Blood cancers

Time to next treatment endpoint suits complexity of CTCL


An international group of clinicians has proposed time to next treatment (TTNT) as a clinically meaningful endpoint to be applied in future studies of primary cutaneous T-cell lymphoma (CTCL).

Writing in the Open Access journal Cancers, the UK, US and Australian authors said TTNT was a useful surrogate for the duration of clinical benefit.

It is already an accepted endpoint in clinical trials of multiple myeloma and has been used in other haematological and solid cancers, they said.

“TTNT measures the interval from the date of initiation of a treatment to the date of commencement of the next line of therapy, thereby allowing for easy measurement of the period of therapeutic benefit.”

“Furthermore, TTNT offers a better reflection of the patients’ treatment experiences than conventional disease-related endpoints by incorporating the time course of treatment tolerability and patient compliance.”

The authors, including Professor Miles Prince and Associate Professor Christopher McCormack from the Peter MacCallum Cancer Centre, said discordant disease responses in skin, nodes, viscera or blood can limit the usefulness of other endpoints in CTCL.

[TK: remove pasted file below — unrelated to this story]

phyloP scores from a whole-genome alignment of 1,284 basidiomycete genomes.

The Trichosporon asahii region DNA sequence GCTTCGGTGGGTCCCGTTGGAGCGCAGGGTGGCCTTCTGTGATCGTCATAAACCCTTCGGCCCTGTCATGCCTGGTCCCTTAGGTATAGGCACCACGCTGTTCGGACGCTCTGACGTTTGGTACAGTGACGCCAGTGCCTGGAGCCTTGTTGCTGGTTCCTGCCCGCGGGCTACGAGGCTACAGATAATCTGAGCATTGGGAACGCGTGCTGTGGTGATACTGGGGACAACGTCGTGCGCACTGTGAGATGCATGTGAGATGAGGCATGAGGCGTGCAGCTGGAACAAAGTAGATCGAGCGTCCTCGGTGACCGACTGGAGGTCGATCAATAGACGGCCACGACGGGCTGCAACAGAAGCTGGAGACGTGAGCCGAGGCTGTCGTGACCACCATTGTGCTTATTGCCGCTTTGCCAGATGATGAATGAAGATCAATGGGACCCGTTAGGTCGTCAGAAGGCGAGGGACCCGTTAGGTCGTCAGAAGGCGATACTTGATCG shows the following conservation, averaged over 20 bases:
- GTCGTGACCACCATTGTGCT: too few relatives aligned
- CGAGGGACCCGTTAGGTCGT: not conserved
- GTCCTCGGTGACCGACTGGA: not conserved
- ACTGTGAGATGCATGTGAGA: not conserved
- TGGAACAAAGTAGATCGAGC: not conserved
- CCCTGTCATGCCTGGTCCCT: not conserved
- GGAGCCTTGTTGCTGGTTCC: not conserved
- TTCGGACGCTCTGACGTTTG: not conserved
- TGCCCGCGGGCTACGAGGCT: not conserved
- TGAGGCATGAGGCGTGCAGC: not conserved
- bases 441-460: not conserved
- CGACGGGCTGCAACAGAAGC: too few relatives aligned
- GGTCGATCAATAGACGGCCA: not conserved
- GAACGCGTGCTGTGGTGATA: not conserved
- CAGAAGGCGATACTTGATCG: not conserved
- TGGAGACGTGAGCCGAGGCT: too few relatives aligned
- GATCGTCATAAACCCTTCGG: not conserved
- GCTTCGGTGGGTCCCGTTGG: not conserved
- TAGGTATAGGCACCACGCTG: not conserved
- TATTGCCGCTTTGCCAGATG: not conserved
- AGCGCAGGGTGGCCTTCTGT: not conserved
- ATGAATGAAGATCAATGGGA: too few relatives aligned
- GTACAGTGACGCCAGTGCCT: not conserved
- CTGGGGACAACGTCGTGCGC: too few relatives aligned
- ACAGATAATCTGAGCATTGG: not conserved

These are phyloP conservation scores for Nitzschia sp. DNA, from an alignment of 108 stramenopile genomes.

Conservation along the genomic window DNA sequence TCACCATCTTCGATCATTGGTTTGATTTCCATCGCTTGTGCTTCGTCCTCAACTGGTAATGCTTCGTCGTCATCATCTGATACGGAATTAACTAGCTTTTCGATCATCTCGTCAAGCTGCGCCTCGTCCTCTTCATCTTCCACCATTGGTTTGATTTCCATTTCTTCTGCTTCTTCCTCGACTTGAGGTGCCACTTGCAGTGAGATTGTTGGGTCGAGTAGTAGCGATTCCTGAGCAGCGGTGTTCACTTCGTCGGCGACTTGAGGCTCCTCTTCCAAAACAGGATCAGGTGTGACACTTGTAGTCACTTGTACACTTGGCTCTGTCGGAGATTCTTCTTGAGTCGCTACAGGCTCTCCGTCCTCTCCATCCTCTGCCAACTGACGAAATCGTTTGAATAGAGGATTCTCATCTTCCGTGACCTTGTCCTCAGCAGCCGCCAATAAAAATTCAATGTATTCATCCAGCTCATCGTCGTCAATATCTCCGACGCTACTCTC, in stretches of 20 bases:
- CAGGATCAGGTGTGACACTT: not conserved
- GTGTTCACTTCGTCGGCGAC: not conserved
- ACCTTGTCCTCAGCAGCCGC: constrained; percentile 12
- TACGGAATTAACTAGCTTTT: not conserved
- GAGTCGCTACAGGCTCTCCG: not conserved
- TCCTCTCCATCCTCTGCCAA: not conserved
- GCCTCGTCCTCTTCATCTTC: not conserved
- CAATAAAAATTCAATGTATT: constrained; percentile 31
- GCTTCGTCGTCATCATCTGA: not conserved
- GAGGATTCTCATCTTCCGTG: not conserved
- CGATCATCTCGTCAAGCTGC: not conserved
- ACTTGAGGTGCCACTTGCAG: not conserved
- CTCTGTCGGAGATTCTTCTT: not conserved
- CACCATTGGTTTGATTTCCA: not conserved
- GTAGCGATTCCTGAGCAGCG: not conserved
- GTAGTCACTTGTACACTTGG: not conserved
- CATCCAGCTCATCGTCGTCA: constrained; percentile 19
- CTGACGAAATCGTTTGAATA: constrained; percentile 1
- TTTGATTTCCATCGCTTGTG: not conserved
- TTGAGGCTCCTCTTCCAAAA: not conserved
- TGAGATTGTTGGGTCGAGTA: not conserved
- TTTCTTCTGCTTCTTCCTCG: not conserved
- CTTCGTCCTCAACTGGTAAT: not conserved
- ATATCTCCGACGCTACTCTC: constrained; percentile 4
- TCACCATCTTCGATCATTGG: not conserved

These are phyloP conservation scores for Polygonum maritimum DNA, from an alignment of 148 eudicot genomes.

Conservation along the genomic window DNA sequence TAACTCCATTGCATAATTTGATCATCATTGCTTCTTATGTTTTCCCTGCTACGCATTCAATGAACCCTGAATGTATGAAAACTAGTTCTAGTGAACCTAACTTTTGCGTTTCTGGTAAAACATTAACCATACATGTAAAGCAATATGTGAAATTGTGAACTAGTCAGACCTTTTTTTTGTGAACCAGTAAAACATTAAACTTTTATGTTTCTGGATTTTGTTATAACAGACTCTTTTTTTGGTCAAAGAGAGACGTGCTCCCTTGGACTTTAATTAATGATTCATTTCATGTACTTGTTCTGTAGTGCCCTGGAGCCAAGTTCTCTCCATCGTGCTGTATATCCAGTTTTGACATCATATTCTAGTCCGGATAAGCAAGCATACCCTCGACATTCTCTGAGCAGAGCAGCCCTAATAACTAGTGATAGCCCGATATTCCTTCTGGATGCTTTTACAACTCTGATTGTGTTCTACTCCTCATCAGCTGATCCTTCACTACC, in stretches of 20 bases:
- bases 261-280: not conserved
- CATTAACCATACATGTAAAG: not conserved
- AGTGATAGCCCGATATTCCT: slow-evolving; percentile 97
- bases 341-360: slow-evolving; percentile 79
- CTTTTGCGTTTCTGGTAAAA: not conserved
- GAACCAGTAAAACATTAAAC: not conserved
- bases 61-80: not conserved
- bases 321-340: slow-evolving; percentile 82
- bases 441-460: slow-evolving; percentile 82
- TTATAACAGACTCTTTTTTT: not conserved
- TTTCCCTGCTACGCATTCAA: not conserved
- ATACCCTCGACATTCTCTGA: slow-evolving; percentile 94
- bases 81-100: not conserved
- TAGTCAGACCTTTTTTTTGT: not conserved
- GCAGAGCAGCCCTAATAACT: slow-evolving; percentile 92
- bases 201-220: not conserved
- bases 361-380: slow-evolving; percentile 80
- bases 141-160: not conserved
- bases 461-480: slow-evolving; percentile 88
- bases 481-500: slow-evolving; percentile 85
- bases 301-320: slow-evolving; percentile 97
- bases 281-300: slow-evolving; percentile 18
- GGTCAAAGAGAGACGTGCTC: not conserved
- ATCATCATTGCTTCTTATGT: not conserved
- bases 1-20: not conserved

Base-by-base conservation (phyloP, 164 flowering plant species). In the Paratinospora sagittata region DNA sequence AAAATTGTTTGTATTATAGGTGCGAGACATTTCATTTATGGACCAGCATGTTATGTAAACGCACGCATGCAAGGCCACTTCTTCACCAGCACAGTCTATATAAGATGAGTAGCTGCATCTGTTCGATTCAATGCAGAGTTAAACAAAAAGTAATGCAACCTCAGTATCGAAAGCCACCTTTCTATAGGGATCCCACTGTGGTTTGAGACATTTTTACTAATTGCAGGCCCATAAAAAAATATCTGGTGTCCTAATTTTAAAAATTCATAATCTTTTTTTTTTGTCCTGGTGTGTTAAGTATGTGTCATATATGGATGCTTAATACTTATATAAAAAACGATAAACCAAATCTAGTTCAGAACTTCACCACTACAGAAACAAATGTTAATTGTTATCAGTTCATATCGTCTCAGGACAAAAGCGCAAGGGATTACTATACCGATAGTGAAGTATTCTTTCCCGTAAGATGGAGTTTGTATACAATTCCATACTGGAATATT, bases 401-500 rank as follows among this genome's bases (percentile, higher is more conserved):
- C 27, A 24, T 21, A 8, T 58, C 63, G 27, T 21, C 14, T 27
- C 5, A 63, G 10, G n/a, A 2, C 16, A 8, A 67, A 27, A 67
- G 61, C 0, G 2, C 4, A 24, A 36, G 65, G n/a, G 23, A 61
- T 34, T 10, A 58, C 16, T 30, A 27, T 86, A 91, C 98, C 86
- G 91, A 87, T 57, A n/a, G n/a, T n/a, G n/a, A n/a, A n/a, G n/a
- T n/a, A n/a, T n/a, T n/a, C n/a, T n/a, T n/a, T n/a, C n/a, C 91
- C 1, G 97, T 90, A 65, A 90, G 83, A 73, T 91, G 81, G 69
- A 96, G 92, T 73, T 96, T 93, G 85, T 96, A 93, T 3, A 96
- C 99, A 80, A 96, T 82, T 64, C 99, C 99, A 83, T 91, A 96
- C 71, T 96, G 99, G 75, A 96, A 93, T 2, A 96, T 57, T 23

They reviewed the use of TTNT in published CTCL studies and found it has been validated in at least two – here and here – prospective studies.

“For CTCL patients with intermediate-long clinical courses, multiple therapeutic options, and no clearly defined optimal treatment sequence, TTNT represents a valuable tool to measure and compare the efficacy and durability of therapeutic benefit of established and novel therapies,” they concluded.

Some of the components of a new standardised definition for TTNT included:

  • TTNT is measured from the date of initiation (first dose) of treatment to the date of initiation of the next line of therapy.
  • The next line of therapy excludes skin-directed therapies such as topical steroids, nbUVB/PUVA or focal radiation where less than 50% of the skin is irradiated.
  • Where patients are not fit for active management or decline further anti-CTCL treatment, the next line of treatment commences at withdrawal of active treatment and/or commencement of end of life care
  • Short term treatment gaps e.g. treatment withheld for <2 months due to intercurrent illness or relief of toxicities, do not trigger a ‘next line of therapy’
  • Pre-planned consolidation /maintenance therapy in a patients with controlled disease does not trigger a TTNT event
  • For allogeneic transplant recipients, TTNT is triggered at the start of conditioning therapy.

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